These world-changing universities are making the most impact on society

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This article is brought to you thanks to the collaboration of The European Sting with the World Economic Forum.

Author: Phil Baty, Chief Knowledge Officer, Times Higher Education

  • Higher education institutions are facing a reckoning over their delivery of social and economic impact to their communities and to society.
  • The Times Higher Education Impact Rankings show the most impactful universities from around the world from leading on providing decent work and economic growth to contributing to delivering affordable, clean energy.
  • A record 1,524 institutions from 110 countries and regions participated across the rankings on 2022 representing a 23% increase on the previous year.

A great “reckoning” is coming to universities around the world.

Such was the contention of Harvard professor Fernando Reimers, a leading member of the United Nations Education Scientific and Cultural Organisation’s Commission on the Futures of Education, this year. In an interview with Times Higher Education, he said: “In recent decades… the public and politicians are increasingly asking, ‘What good do universities do for society? Who do universities serve?’

“I think that is causing a reckoningwithin the higher education community perhaps of comparable significance to the reckoning that led to the last major transformation of the university after the Second World War” – an era of great expansion of university education and widening access.

The Commission called for “a new social contract for education.”

But a massive new data analysis released today – covering more than 1,500 universities from 110 countries – clearly demonstrates that global higher education is ready to face this reckoning.

Delivering sustainable change

The 2022 edition of the Times Higher Education Impact Rankings, based on universities’ contributions to delivering the UN’s Sustainable Development Goals (SDGs), show that universities worldwide are seizing the moment to double down on a long tradition of public service of delivering sustainable social and economic impact for their communities and society at large.

Based on a series of more than 100 metrics and over 200 measurements, covering universities’ teaching, research, outreach into the community and the stewardship of their own resources, the rankings show universities from all over the world delivering real impact across all 17 SDGs – whether that’s Western University in Canada leading efforts to help eradicate poverty (SDG 1) or the University of Witwatersrand in South Africa leading on work to provide decent work and economic growth (SDG 8) or Fudan University in China heading up the table of universities’ contribution to delivering affordable, clean energy (SDG 7).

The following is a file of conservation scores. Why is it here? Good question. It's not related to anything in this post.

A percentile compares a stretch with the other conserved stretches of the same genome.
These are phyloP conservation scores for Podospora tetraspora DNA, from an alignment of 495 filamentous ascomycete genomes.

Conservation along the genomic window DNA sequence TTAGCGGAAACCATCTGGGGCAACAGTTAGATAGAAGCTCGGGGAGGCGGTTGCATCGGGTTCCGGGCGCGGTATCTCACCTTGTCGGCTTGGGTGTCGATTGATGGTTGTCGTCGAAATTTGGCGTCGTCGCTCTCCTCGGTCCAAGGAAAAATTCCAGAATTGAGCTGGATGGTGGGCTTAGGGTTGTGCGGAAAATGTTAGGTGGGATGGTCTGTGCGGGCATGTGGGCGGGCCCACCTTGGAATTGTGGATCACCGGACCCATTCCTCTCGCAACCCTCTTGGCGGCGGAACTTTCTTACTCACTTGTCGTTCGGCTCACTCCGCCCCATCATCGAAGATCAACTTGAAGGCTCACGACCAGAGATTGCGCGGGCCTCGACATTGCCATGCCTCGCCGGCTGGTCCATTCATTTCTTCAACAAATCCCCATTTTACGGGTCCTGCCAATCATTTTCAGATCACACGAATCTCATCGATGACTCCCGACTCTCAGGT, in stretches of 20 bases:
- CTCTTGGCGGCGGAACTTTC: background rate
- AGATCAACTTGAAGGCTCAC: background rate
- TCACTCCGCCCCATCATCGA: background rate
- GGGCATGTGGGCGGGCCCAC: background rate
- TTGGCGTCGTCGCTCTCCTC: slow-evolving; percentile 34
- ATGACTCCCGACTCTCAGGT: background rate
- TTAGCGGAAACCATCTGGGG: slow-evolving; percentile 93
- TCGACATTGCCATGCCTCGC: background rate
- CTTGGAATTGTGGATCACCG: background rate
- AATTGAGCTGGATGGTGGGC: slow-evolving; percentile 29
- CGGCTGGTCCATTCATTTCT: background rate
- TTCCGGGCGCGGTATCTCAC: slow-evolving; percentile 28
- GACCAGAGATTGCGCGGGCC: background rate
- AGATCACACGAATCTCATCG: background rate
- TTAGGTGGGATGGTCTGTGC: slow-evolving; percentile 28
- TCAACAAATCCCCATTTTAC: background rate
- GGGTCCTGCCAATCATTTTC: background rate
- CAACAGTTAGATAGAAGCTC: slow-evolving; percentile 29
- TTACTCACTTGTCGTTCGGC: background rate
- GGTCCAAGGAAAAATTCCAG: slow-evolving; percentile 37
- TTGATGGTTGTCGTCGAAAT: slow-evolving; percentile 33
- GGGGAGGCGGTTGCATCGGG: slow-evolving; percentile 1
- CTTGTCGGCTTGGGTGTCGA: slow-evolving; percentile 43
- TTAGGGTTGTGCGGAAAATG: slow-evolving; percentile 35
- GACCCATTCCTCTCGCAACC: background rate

Overall, 17 different universities from 14 countries top one of the 17 individual rankings for each SDG – a diverse global community ready to hold itself accountable for the delivery of the global goals, sharing data and benchmarking progress.

A record 1,524 institutions from 110 countries and regions have participated across the rankings this year, a 23% increase since last year, reflecting the growing importance of the SDGs within higher education institutions globally.

THE Impact rankings include tables for each individual SDG, as well as an overall ranking – drawn from universities’ performance in their best three individual SDG categories, combined with their performance in the compulsory category of SDG 17 – Partnerships for the Goals.

Australia’s Western Sydney University claims the top spot in the overall ranking, which includes 1,406 institutions, after topping the table for SDG 6 (clean water and sanitation) and coming second in SDG 12 (responsible consumption and production).

Collaboration is key

Hailing his university’s success in the rankings, Western Sydney University vice chancellor Barney Glover called for universities worldwide to join forces to tackle the SDGs.

“If we are arrogant enough to believe that we can make a difference to the complex problems we’re facing without collaborating, without bringing the best together to think through, to analyze, to synthesize and to strategize, then I think we are going to let down generations to come,” he said.

And the rankings could certainly encourage more diverse, international university collaborations, as the top ten include eight different countries from across four continents, with only one representative from the United States, Arizona State University, in second place. Last year’s world number one, Manchester University, takes ninth place in an annual list that is inherently dynamic: the rankings are growing each year rapidly as many more universities seek to demonstrate their commitment to delivering the SDGs by joining the database; and they allow institutions to demonstrate rapid improvement year-on-year, by introducing clear new policies, for example, or by providing clearer and more open evidence of their progress.

Speaking at the ed-tech-focussed ASU+GSV Summit in San Diego in early April, Joy Johnson, president of Canada’s Simon Fraser University, said that taking part in the Impact rankings had allowed the university to “hold a mirror up to ourselves”.

“We’ve learned some interesting things… we have learned what we are doing really well, and we have surprised ourselves… More importantly, we’ve learned where the gaps are and where we need to continue to push ourselves.”


  1. It’s interesting to see which colleges are not only providing high-quality education but making a difference, such as in the way of increased sustainability. Great insight shared here.

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